LOS ANGELES — “Teen Titans GO! to the Movies,” a brash and blithe-spirited animated comedy adventure for kids, demonstrates that when it comes to superhero movies, meta (which used to seem so, you know…meta) has become the new normal. The whole meta fixation in mainstream movies didn’t start with superhero films, of course. It probably goes back to “Scream” (1996) or even “Last Action Hero” (1993). Yet it was still startling, in 2014, to see how far “The Lego Movie” — a picture that invited three- and four-year-olds into its big tent of fun — could push the notion of look!-we’re-using-Lego-blocks-to-construct-a-fantasy-world-that- we’re-also-deconstructing-the-concept-of.
“The Lego Batman Movie” nudged the cheeky self-awareness a notch further by using it to tweak the mindset of Bruce Wayne, a rich-dude vigilante with narcissistic personality disorder who enjoyed being Batman not because he liked saving people but because he loved the image of himself as Batman. And it wouldn’t be farfetched to say that “The Lego Batman Movie” was influenced, at least a tad, by that masterstroke of meta that arrived between the first two “Lego” films: “Deadpool,” with its postmodern opening credits and snarking-outside-the-frame hero, who conspired to turn the film into a Mad-magazine parody of itself.
All of which brings us to “Teen Titans GO! to the Movies,” a film about a team of superheroes who are so avid with self-consciousness, so eagerly consumed by jabbering on about their place in the superhero firmament, that it would be hard to find a dimension of them that isn’t meta. I don’t mean to make the movie sound headier than it is. Perhaps it’s just updating the meta strategies that have long occupied the world of cartoons, whether it’s Bugs Bunny speaking directly to the audience or Rocky and Bullwinkle treating their adventures as a form of vaudeville tomfoolery, like talking-animal versions of the Marx Brothers.
Based on the Cartoon Network series that premiered in 2013 (though it has roots in DC Comics iterations going back to 1964), “Teen Titans GO! to the Movies” is the sort of film where Stan Lee pops up and says, “This is Stan Lee — dig my subtle cameo! This is a DC movie? I gotta get outta here!” In which the characters talk about how much they need an arch-nemesis. In which the closing credits are set to a synth-pop ditty called “It’s an Upbeat, Inspirational Story About Life.” And so on.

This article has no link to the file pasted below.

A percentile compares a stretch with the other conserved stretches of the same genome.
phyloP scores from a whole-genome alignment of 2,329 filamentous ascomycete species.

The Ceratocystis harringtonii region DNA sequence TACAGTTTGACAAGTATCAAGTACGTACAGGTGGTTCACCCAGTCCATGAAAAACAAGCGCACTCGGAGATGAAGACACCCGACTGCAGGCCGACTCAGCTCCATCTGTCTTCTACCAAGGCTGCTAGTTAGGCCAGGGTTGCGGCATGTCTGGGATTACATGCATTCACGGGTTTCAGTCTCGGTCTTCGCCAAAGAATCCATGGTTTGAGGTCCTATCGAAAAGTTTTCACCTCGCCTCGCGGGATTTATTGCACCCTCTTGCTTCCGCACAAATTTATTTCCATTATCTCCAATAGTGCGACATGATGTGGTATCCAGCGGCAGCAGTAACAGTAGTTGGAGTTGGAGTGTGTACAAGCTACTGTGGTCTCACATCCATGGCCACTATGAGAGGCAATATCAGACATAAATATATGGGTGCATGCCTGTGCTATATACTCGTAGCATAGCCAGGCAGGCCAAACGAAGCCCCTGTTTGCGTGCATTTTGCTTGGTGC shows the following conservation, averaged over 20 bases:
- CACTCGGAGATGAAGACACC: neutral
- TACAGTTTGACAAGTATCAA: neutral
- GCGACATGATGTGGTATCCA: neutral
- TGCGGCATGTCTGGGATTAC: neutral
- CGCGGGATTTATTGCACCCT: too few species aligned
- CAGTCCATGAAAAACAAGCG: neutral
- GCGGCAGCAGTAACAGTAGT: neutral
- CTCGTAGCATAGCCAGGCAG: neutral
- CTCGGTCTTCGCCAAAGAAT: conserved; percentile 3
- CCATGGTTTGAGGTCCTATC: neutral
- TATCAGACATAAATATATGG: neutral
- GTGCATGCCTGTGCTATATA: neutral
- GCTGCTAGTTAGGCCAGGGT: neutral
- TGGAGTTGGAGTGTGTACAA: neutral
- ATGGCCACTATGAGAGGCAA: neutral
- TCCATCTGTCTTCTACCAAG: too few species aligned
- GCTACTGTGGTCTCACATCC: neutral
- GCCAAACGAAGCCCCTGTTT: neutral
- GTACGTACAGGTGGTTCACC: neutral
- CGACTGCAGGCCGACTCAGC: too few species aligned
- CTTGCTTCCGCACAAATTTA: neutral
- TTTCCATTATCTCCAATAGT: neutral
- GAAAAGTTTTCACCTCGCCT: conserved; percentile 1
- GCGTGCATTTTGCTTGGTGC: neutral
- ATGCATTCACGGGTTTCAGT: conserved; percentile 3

Directed by Peter Rida Michail and Aaron Horvath, from a script by Horvath and Michael Jelenic (who co-created the series), “Teen Titans GO!” has the deadpan brazenness to treat meta japery as no big whoop, but it also has the wit to turn its junior DC characters into spiky icons of kiddified kitsch. Thus, Beast Boy (Greg Cipes), who looks like a green version of Eddie Munster, can transform himself into any animal, but his real superpower is his ability to spit out white-boy-in-the-’80s-hood syllogisms like “This fool don’t know who me is!” Raven (Tara Strong), a floating girl in a phantom hood, can open portals in space and time, but her real superpower is her ability to greet threats that would spring any superhero into action with the flat affect of a “Ghost-World”-meets-Daria goth droid.
And then there’s Robin (Scott Menville). He’s the leader of the crew, and the most ordinary, without even the observational acumen that enlivens a character like Cyborg (Khary Payton). But Robin is the heart and soul of “Teen Titans GO!,” because he’s a sidekick who’s tired of his sidekick-ness — he wants to overthrow it by having an entire movie made about him. We know this because he sings a song that goes, “It’s my movie, my movie, my superhero movie! They’ll be lining up to see a movie all about me!” Sort of like the one we’re watching? Oh, well, let’s not get more meta than the filmmakers.
Amazingly, “Teen Titans GO!” has a plot that’s eerily similar to that of “Incredibles 2” — and frankly, for all the ambition of the latter film, the plot sits more comfortably in this zippy but functionally animated, glorified-TV-series context. The Titans are a team who, unlike the Justice League or the Avengers, get no respect; the movie is about how they’re fighting to be recognized as superheroes. To accomplish this, they need to publicize their skills, which they do by going up against a “mind manipulator” who pretends to be a hooded robo villain (exactly like Screenslaver) but is, in fact…well, let’s just say that you’ll swear you’re watching a rerun.
Our heroes also battle a pink gigantus named Balloon Man, whom they disarm by ripping a hole in his left buttock, which emits a flatulent air stream. That kind of takes the air out of any meta fanciness. Yet animation in our time has grown so technologically advanced that I was grateful, as I think audiences will be, to relax into the funky-punky jagged primitive landscapes of “Teen Titans GO!,” which don’t pretend to be tactile or “expressive” but are appealing for that very reason; they suggest italicized anime scrawled by the creators of “Rugrats.” The movie’s message, if it has one, is that you don’t have to be super to be a superhero. “Teen Titans GO!” is fun in a defiantly unsuper way, and that’s a recommendation.